The course itself was intensive as it was just a week but pitched at just the right level for pre-clinical students. It covered a wide range of clinics; both nurse and consultant-led so we observed the roles played by every member of the team. It was also the first time I ever got to see surgery, which was really exciting. Most importantly, despite St Thomas being a big hospital, all the staff we met were friendly, approachable and eager to involve you wherever you went.

If I had to name just one thing I took away from this experience it is the gratitude I have to be a part of the medical profession. The summer school showed me that the trust patients place in their doctors and midwives is immense and I felt privileged to be present at moments as life changing as childbirth. The team at St Thomas’ were passionate and committed to every one of their patients, no matter how big or small the case. To that end, the Summer School has left me with lessons I will carry with me forever in both my professional and personal life.

 

Undergraduate Summer School Social Programme

As summer is edging ever nearer we wanted to let you know all about our exciting social programme for students at the Undergraduate Summer School. The Summer Programmes team works with King’s College London Student Union to create a social programme that compliments the academic programme and gives you the chance to explore London and make new friends. Activities will take place on evenings and weekends, meaning once class is finished for the day, you are able to take part in some (or all) of these excellent events.

For each session there will be an ‘Official’ Opening Party and also a Thames Boat Party. Both are great opportunities to make new friends, spend time with your classmates and to chat to staff at KCLSU and the Summer Programmes team.

theatreshowsLondon is home to the West End and is a hub for musical and other theatrical performances. And for this years summer school, students will get the opportunity to see some of the best shows around. For both sessions there are tickets available to see The Lion King. In Session One you will also be able to see Wicked and in Session Two you will have the opportunity to purchase tickers to Aladdin. Tickets are limited so do book early to avoid disappointment!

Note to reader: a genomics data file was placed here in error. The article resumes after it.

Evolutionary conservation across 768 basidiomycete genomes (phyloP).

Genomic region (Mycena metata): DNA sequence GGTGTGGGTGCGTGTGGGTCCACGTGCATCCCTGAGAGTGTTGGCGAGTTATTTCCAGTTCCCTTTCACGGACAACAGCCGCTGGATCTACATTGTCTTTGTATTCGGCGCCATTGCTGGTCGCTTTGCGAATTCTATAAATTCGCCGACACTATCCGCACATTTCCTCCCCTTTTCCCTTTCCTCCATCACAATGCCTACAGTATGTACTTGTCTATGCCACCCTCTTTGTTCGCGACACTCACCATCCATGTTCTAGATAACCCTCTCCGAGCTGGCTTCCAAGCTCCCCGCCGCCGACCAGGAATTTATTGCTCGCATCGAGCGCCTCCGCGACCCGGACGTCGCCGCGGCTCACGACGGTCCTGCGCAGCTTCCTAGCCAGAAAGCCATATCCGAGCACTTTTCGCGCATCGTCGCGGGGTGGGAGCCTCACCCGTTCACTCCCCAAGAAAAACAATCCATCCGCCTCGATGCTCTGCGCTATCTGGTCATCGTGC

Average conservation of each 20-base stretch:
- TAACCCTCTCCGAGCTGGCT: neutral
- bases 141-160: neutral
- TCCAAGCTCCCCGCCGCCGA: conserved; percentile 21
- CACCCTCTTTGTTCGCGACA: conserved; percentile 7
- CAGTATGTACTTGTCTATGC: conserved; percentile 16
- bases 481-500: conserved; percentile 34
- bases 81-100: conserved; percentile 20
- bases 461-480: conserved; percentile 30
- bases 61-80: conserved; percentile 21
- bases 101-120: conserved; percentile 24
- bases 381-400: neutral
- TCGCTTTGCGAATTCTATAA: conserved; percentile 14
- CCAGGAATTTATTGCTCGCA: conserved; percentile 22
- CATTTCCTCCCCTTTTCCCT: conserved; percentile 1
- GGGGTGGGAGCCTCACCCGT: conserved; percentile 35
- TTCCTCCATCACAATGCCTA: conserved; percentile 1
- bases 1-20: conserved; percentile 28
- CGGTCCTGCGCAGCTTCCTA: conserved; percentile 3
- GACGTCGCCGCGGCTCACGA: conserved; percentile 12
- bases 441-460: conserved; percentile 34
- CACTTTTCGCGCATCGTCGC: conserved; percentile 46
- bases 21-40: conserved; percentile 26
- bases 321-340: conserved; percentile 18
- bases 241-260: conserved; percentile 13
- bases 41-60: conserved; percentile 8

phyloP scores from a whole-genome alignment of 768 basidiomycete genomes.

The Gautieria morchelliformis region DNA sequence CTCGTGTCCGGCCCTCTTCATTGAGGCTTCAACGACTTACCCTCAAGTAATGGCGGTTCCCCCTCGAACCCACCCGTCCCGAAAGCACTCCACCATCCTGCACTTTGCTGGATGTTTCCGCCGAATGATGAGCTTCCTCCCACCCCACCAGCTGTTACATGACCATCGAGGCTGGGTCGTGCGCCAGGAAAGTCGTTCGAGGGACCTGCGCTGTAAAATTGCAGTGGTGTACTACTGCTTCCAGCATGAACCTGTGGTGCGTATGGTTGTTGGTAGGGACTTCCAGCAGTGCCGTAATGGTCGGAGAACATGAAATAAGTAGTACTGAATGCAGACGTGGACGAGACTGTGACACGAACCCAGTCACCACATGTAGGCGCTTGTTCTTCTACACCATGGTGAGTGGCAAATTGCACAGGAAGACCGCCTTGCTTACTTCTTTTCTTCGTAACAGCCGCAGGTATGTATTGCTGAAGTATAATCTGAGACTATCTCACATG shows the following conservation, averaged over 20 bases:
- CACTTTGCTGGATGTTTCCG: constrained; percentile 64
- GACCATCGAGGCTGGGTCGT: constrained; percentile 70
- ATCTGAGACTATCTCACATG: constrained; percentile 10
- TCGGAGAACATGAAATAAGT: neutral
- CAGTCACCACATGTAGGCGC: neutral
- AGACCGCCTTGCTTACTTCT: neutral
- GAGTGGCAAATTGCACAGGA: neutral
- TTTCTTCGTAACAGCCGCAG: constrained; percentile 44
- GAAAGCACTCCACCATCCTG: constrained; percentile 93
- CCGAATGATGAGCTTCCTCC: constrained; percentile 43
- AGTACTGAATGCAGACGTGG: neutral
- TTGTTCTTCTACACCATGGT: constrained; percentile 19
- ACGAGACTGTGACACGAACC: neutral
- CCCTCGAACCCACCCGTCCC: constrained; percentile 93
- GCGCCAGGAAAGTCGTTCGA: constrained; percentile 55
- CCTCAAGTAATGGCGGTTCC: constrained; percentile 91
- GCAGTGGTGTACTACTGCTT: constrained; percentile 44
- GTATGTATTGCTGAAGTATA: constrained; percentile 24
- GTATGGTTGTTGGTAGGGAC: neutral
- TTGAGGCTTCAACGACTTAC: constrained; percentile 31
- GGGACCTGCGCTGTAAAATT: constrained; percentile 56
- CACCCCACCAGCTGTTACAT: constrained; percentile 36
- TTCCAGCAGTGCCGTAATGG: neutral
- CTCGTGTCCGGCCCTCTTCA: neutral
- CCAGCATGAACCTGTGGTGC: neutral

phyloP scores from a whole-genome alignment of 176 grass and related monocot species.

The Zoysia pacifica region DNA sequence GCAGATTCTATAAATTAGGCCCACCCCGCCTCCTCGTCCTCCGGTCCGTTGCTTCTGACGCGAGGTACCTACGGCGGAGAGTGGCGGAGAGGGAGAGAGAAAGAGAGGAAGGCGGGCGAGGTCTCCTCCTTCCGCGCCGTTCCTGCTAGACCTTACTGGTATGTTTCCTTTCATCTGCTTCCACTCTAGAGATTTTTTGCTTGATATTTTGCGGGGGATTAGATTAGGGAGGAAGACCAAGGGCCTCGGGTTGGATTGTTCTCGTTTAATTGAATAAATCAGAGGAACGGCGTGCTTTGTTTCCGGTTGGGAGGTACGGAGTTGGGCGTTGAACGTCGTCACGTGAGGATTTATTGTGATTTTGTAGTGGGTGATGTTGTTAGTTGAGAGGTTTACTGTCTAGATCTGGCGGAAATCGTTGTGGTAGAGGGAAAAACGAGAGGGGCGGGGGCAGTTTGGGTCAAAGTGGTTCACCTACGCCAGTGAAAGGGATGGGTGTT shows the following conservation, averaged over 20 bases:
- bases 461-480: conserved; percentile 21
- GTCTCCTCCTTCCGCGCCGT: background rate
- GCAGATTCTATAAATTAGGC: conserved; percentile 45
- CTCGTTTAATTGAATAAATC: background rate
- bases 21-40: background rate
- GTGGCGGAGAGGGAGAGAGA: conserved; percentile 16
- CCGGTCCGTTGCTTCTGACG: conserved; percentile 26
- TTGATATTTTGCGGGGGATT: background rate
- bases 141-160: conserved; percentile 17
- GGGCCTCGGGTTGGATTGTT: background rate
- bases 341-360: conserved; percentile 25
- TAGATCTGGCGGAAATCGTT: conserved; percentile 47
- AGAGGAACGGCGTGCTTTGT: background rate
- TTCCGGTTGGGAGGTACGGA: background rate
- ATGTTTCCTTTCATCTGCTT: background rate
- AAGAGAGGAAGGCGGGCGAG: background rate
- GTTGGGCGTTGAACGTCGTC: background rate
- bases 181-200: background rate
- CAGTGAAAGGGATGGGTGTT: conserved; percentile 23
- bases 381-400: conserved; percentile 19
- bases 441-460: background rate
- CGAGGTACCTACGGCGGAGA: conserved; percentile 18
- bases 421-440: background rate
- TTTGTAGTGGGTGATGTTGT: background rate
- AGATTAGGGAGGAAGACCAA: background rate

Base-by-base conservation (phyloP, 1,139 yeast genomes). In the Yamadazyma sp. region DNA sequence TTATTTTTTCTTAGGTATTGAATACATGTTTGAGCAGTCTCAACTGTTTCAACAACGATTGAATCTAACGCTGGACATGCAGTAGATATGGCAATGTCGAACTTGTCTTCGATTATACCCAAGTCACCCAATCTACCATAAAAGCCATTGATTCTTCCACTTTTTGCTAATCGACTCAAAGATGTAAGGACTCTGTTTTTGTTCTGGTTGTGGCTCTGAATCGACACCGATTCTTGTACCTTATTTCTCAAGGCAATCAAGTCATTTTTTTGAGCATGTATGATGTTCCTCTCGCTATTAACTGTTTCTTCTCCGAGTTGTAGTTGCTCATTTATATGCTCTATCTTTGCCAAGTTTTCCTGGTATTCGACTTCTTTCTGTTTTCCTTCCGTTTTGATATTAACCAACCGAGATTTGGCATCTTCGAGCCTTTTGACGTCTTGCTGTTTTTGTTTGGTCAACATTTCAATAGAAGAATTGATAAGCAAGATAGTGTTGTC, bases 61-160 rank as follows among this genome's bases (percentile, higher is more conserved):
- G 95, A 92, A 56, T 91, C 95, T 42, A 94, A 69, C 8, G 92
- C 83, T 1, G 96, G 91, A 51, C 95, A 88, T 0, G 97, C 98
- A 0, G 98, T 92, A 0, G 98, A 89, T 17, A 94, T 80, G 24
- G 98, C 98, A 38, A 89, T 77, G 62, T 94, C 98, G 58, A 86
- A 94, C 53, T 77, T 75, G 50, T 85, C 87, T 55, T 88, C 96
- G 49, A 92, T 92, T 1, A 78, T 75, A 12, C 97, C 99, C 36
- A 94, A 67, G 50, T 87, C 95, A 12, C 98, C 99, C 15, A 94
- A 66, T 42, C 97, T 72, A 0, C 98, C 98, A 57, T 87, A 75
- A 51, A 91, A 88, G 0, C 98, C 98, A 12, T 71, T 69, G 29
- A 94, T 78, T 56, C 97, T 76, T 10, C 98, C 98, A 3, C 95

We also have some brilliant day time activities. In both sessions students are able to spend the day exploring the historical towns of Oxford and Windsor– the Queen’s favourite holiday home. And for Session One only there will be a number of tickets available for the Harry Potter Studio Tour. Here you will spend time admiring the sets featured in the movies, as well as sampling butter beer and riding a broomstick.

wtourWalking around London is by far the best way to see it. And this summer you’ll also be able to take part in a number of walking tours. In the first session students are able to explore the quirky Camden Market and the quaint Notting Hill and Portobello Market. And in the second session you’ll be able to visit the locations used in the Harry Potter movies, as well as a Theatre Land Tour of London.

If you are interested in any of the trips mentioned above and listed on the website please do book your tickets early. There are a limited amount of tickets for some events, so if you really do want to go book as soon as you can. Throughout these events we want to see how much of a great time you’re having, so please do like/follow us and share your pictures on Facebook, Twitter and Instagram.

We look forward to seeing you this summer!